GREMLIN Database
GREMLIN Metagenome Database
Protein structure determination using metagenome sequence data
Sergey Ovchinnikov, Hahnbeom Park, Neha Varghese, Po-Ssu Huang, Georgios A. Pavlopoulos, David E. Kim, Hetunandan Kamisetty, Nikos C. Kyrpides, David Baker. [LINK] [PDF] [Supplementary Materials] [Tables]
  • Contacts - Using bitscore 27, Pfam consensus sequence used
  • Structures - interactive data. Includes the predicted contacts overlaid on contacts made in the models.
  • Map_align - source code for our contact map alignment software (Hosted at GitHub)
  • What is metagenomics?
    Metagenomics is the study of genetic material from environmental samples. A metagenome is a collection of sequences from a particular sample.

  • How are metagenomic sequences different from those found in Uniprot/Genbank?
    Traditional sequencing efforts have been biased to organisms that can be cultured in lab. Metagenomic sequences on the other hand, often sample sequences from unknown organisms and from protein families (PFAMs) not well represented in current sequence databases. For example, there are LARGE protein families found in all aquatic metagenomic sequences, yet these PFAMs have been neglected due low count from traditional sequencing efforts.

  • For the interactive database, what are the different categories?
    There are some targets that we think are of biological or structural interest, these we [highlight] in the paper and/or supplementary information. To make these easy to find we put them at the top of the list. Though we are [confident] about the fold for all the posted targets, some targets look like they could use some [refine]ment. Refinement is usually needed if the target was broken into multiple domains and is in need of assembly, or the target was modelled as a monomer though it looks like it could form a homo-oligomer.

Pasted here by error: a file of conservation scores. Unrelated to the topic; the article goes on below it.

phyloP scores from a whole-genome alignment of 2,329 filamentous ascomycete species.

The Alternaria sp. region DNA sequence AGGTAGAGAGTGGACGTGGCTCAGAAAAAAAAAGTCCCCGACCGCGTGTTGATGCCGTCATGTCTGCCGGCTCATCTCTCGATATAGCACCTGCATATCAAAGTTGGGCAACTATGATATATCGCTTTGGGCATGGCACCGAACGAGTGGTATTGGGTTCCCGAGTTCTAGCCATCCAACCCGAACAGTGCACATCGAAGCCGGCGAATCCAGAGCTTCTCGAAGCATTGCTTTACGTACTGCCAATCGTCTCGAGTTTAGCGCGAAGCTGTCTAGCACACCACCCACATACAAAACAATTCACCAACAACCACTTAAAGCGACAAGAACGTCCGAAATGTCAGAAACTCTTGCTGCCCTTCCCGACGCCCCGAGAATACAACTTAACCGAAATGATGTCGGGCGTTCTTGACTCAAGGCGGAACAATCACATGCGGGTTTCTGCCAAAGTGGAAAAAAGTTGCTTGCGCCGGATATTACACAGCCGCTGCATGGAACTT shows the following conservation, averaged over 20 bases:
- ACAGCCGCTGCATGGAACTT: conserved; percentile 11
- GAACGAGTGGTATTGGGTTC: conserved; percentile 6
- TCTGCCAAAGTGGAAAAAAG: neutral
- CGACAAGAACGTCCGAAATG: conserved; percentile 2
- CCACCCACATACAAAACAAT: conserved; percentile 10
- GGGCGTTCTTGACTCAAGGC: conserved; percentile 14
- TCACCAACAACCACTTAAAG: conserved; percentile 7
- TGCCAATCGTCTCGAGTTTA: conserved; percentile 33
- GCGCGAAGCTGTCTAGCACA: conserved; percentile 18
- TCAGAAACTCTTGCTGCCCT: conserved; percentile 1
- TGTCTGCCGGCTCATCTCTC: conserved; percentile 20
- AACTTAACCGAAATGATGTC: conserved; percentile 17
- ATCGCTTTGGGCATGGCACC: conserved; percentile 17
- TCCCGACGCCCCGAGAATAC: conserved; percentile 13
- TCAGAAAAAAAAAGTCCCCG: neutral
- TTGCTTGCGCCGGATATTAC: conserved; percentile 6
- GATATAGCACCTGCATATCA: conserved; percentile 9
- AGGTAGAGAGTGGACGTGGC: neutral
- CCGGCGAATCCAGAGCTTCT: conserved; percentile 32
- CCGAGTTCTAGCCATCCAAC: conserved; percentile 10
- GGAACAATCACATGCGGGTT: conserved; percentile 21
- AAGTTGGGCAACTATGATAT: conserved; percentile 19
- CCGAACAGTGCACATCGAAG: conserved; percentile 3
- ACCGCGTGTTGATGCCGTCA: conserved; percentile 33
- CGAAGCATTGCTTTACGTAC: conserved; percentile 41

• What is "con", "rc"?
    The rc score is the ratio of (# contacts made)/(# of expected contacts). The closer this number is to 1, the better fit to co-evolution data. Though there are some caveats: It is relatively easy to make a "spagetti" model that makes all the predicted contacts but is not physically/biologically realisitic. Also not all contact should be made. Some contacts are involved in conformational change, ligand mediatiation and higher order symmetry. Because of this we restrict sampling within protein-like space (using fragments from known structures) and do not force any contacts. To guage if the model is correct we look at convergence (con), which is the average pairwise TMscore of many independent runs from the initial stages of our protocol. TMscore is a metric (0,1] for measuring the structural similarity of two protein models.

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